series and parallel impedance is shown in Fig. 22—14. Such a circuit is called a
“bridge.” It appears in many instruments used for measuring impedances. With
such a circuit one is usually interested in the question: How must the various
impedances be related if the current through the impedance 23 is to be zero? We
leave it for you to ﬁnd the conditions for which this is so. 22—4 Equivalent circuits Suppose we connect a generator 8 to a circuit containing some complicated
interconnection of impedances, as indicated schematically in Fig. 22—15(a). All
of the equations we get from Kirchhoff ’3 rules are linear, so when we solve them
for the current I through the generator, we will get that I is proportional to 8.
We can write [:83 Zeff where now 2,.“ is some complex number, an algebraic function of all the elements
in the circuit. (If the Circuit contains no generators other than the one shown, there
is no additional term independent of 8.) But this equation is Just what we would
write for the circuit of Fig. 22—15(b). So long as we are interested only in what
happens to the left of the two terminals a and b, the two Circu1ts of Fig. 22—15 are
equzvalent. We can, therefore, make the general statement that any twoterminal
network of passive elements can be replaced by a Single impedance 2,.“ without
changing the currents and voltages in the rest of the Circu1t. This statement is, of
course, just a remark about what comes out of Kirchhoff ’s rules—and ultimately
from the linearity of Maxwell’s equations. The idea can be generalized to a circuit that contains generators as well as
impedances. Suppose we look at such a Circuit “from the point of View” of one of
the impedances, which we will call Zn, as in Fig. 22~16(a). If we were to solve the
equation for the whole circuit, we would ﬁnd that the voltage V" between the two
terminals a and b is a linear function of I, which we can write where A and B depend on the generators and impedances in the circuit to the left
22—10 of the terminals. For instance, for the circuit of Fig. 22—13, we ﬁnd V] = 1121.
This can be written (by rearranging Eq. (22.20)] as Z223 V1=[(Eﬁ73)52 ‘ 8I] ‘ The complete solution is then obtained by combining this equation with the one for the impedance 21, namely, V1 = [121, or in the general case, by combining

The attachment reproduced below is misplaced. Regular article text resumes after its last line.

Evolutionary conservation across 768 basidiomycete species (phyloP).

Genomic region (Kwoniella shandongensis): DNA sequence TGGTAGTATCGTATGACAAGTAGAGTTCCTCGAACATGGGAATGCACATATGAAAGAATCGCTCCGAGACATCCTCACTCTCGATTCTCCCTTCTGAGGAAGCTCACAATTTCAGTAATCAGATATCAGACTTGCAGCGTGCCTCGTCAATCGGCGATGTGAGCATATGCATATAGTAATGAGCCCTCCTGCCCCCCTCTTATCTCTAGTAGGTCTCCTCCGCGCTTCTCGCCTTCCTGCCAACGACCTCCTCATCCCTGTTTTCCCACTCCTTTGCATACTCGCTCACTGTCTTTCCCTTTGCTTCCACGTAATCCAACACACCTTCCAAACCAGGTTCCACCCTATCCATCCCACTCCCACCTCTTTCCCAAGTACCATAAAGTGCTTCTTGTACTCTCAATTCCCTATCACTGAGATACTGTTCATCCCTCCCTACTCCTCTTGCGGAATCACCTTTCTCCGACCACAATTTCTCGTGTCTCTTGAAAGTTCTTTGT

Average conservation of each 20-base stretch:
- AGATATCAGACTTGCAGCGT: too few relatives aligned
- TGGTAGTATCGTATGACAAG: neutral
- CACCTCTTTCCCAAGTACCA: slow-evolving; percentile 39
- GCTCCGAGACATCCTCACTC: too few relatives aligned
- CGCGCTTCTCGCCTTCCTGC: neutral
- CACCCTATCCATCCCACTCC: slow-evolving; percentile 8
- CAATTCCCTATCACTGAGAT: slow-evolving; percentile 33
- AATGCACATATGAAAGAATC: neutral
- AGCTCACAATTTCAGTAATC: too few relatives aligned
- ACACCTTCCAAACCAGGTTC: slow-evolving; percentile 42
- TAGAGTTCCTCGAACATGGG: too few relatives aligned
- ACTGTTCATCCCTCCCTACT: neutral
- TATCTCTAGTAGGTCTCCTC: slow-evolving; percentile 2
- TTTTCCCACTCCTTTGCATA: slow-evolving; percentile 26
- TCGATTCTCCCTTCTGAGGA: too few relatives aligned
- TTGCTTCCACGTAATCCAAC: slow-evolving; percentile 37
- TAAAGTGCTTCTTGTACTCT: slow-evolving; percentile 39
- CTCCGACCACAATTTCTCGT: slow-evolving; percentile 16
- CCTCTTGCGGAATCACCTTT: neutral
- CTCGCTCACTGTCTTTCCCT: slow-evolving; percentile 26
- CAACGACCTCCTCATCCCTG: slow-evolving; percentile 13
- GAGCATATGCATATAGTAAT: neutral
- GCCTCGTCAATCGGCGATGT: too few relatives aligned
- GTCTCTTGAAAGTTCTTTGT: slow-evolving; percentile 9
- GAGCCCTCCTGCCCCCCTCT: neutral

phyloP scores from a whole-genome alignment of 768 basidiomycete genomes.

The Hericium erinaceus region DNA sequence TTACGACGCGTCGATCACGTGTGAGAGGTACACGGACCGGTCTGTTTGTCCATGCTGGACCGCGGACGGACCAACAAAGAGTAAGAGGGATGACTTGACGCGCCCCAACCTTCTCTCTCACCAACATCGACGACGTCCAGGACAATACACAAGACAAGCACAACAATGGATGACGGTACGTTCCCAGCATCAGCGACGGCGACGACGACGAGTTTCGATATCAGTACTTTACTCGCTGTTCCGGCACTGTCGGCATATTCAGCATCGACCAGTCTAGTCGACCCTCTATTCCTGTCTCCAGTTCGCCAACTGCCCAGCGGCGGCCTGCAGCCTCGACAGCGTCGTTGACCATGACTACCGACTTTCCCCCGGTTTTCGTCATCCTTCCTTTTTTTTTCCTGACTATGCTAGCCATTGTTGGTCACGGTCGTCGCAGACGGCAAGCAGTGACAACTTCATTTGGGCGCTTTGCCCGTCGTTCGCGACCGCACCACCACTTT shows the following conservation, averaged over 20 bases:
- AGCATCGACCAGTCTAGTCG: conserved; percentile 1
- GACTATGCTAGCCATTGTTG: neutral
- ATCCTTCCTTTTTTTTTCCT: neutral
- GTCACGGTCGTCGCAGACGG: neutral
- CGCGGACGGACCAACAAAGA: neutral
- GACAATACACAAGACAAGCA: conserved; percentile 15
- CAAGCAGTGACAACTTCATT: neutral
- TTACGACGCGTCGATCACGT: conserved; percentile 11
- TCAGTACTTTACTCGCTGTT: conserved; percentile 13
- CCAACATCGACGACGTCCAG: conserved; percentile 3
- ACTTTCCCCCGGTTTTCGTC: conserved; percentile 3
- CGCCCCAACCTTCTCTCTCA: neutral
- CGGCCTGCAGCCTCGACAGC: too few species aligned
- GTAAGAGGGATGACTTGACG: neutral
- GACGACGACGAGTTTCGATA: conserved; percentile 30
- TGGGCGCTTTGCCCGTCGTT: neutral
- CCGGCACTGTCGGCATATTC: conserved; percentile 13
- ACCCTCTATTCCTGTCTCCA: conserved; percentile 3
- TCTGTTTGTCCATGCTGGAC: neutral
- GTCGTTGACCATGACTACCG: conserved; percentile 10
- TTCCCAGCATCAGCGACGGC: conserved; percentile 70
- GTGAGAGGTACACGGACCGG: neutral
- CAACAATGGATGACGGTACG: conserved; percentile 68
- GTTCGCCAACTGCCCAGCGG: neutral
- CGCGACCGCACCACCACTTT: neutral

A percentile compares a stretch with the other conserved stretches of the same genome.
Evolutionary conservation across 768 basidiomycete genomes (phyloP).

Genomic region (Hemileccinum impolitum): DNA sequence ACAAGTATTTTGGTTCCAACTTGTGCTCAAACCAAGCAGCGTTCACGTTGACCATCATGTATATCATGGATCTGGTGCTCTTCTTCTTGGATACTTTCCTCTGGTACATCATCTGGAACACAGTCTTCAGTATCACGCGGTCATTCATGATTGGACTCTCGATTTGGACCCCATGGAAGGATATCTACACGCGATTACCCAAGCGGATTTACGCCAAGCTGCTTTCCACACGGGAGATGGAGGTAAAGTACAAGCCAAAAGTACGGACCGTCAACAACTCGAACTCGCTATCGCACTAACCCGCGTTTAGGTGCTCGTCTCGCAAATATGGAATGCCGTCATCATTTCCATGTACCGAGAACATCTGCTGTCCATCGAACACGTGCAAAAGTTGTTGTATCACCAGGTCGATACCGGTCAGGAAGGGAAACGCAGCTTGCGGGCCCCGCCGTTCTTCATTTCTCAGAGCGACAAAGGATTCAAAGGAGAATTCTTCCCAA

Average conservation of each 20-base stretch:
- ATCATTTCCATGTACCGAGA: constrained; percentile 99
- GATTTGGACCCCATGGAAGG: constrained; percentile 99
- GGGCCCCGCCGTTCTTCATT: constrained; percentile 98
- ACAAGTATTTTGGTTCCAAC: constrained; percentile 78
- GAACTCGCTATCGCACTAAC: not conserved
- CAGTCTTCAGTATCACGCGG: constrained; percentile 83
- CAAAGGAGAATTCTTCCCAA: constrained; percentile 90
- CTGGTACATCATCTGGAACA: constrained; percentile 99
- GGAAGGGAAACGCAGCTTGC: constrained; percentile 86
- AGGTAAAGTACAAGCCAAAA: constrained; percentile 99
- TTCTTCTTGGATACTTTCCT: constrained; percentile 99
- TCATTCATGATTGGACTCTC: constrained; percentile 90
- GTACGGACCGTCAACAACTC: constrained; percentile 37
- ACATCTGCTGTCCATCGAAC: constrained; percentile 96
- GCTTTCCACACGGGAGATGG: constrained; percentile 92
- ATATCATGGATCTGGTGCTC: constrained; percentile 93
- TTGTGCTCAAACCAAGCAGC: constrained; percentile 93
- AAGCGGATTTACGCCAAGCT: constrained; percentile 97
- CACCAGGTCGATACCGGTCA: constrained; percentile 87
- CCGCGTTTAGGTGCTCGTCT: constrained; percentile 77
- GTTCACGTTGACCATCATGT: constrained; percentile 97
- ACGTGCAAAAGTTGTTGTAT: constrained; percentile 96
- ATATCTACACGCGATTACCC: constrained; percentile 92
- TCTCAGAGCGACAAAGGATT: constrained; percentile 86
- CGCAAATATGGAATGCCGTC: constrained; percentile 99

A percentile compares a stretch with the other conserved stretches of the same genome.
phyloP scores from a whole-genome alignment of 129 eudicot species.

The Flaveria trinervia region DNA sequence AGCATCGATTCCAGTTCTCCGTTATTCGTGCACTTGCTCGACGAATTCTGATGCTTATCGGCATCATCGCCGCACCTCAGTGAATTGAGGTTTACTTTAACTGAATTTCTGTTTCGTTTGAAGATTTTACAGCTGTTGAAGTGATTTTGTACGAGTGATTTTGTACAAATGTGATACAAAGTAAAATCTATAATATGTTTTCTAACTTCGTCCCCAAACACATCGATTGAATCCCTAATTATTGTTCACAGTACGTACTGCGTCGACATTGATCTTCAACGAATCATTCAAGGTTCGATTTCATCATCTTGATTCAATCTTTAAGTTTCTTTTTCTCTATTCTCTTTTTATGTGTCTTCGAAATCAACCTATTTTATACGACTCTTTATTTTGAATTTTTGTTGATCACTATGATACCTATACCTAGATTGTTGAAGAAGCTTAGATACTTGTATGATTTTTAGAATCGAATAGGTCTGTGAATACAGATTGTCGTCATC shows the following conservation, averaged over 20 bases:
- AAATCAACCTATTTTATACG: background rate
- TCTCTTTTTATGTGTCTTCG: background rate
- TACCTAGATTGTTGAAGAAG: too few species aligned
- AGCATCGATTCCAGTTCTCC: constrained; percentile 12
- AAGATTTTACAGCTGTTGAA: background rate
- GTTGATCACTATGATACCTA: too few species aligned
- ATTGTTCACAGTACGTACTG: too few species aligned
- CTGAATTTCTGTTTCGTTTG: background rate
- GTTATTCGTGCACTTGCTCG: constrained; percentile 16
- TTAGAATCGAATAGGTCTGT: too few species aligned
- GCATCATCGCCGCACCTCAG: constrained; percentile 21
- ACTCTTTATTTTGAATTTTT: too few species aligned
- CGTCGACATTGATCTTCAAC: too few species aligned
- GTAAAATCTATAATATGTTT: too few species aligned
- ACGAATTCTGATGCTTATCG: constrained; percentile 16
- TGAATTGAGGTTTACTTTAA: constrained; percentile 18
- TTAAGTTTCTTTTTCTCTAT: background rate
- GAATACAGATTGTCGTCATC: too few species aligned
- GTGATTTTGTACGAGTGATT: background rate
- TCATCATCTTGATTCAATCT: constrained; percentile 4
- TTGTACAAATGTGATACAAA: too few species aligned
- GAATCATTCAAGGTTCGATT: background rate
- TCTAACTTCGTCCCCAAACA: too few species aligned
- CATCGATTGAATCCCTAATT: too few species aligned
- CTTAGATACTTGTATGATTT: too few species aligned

Eq. (22.22) with (22.23) Vn = Inz" . 1f now we consider that 2,, is attached to a simple series circuit of a generatoi
and a current, as in Fig. 22—15(b), the equation corresponding to Eq. (22.22) is Vn = 80“ — Inzeffs which is identical to Eq. (22.22) provided we set 8L.“ 2 A and 2m 2 B. So if we
are interested only in what happens to the right of the terminals a and b. the arbi
trary circuit of Fig. 22—16 can always be replaced by an equwalent combination of
a generator in series with an impedance. 22—5 Energy We have seen that to build up the current I in an inductance, the energy = lL12 must be provided by the external circuit. When the current falls back to zero, this energy is delivered back to the external circuit. There is no energyloss mechanism in an ideal inductance. When there is an alternating current through an inductance, energy ﬂows back and forth between it and the rest of the ClI'CUlI, but the average rate at which energy is delivered to the circuit is zero. We say that an inductance is a nondissipative element; no electrical energy is dissipated—that is,
“lost”——in it. Similarly, the energy of a condenser, U : lCVz, is returned to the external
circuit when a condenser is discharged. When a condenser is in an AC circuit
energy ﬂows in and out of it, but the net energy ﬂow in each cycle is zero. An ideal